A Damp Squib – Or A Day on Strike

Yesterday, I was on strike. I haven’t been on strike before. It wasn’t a decision I took easily but was a considered thought as a result of weighing up the action that I judged to be necessary. I’m glad I was striking and wanted to share some of my perceptions of the day.

I started out early as I had offered to join a picket line outside my place of work. It was a picket line staffed mostly by social workers with a CPN (Community Psychiatric Nurse) joining us. We had supplies of banners, leaflets and whistles to hand out to passers-by and those who were going to work.


We had resolved that, knowing the decisions we had each struggled to make, we would not be giving a ‘hard time’ to those who needed to go to work – whether union members or not – and indeed, we had people nipping out to offer us tea, coffee and biscuits during the morning. As for passers-by, they were very supportive save for one person who seemed to drive his car towards us at alarming speed and thought this constituted a ‘joke’. I suspect he regards Jeremy Clarkson as a role model. Continue reading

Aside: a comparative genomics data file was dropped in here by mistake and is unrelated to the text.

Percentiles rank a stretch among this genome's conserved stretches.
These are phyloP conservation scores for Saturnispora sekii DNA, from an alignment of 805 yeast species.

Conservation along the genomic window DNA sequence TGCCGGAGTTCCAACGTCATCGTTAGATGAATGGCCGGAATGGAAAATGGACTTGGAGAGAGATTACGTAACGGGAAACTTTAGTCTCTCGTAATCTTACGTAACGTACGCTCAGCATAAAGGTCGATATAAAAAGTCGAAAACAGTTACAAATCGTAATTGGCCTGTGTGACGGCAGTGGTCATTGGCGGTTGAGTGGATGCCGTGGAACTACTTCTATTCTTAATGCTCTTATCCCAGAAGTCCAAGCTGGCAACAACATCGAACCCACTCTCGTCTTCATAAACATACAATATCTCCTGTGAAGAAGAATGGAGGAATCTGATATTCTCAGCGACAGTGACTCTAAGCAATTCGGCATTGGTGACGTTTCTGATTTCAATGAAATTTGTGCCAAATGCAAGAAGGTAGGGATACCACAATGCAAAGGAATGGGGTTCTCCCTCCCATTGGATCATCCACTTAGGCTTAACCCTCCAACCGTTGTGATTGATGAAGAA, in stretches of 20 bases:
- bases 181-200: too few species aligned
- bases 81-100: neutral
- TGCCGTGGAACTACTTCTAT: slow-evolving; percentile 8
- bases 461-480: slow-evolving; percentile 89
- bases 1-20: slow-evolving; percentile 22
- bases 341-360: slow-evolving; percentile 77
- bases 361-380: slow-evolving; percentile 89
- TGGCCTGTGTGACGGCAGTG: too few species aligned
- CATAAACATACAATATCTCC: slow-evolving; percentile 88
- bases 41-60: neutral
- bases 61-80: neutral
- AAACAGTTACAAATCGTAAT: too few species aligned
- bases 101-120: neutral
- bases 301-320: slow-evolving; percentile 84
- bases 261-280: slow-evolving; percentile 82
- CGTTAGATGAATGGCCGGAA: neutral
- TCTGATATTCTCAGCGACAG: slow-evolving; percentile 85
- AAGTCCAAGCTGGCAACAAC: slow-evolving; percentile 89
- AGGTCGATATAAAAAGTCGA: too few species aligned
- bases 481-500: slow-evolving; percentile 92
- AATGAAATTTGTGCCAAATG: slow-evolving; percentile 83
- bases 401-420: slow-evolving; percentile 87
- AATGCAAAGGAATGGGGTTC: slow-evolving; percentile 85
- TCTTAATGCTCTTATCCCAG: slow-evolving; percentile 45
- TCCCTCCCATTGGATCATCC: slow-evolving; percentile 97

Should Social Workers go on Strike?

Before I start, I know that this is a subject that can be tricky. Striking is a personal decision and I respect those who make the decision either to strike or not strike. I will be on strike on Wednesday. I will be standing at a picket line and going to a rally – but I will not, and never will criticise any of my colleagues who take a different decision to me and will not engage in name-calling.

For me, I strike reluctantly and with a heavy heart. I became a social worker because I wanted to work with people and use the skills I can muster to advocate for the people I work with in the ‘systems’ that all too often conspire against them. I don’t want to leave my work behind and down sticks. I enjoy my work and in times such as these when our team is pushed in ways we have never been before due to capacity issues and understaffing, it has been a particularly difficult pill to swallow.

Yes, I am a frontline practitioner. Yes, service users will notice that I am out of the office for a day and not contactable. Will my colleagues deal with emergencies? Yes. That makes me feel worse not better. The union do ‘exempt’ people in the essential roles – we have some AMHPs rota’ed to work through the strike and safeguarding work will continue with duty workers – but ultimately I feel the right to strike is a strong one and if I don’t advocate for myself, how can I, in all honesty, advocate for others effectively. Continue reading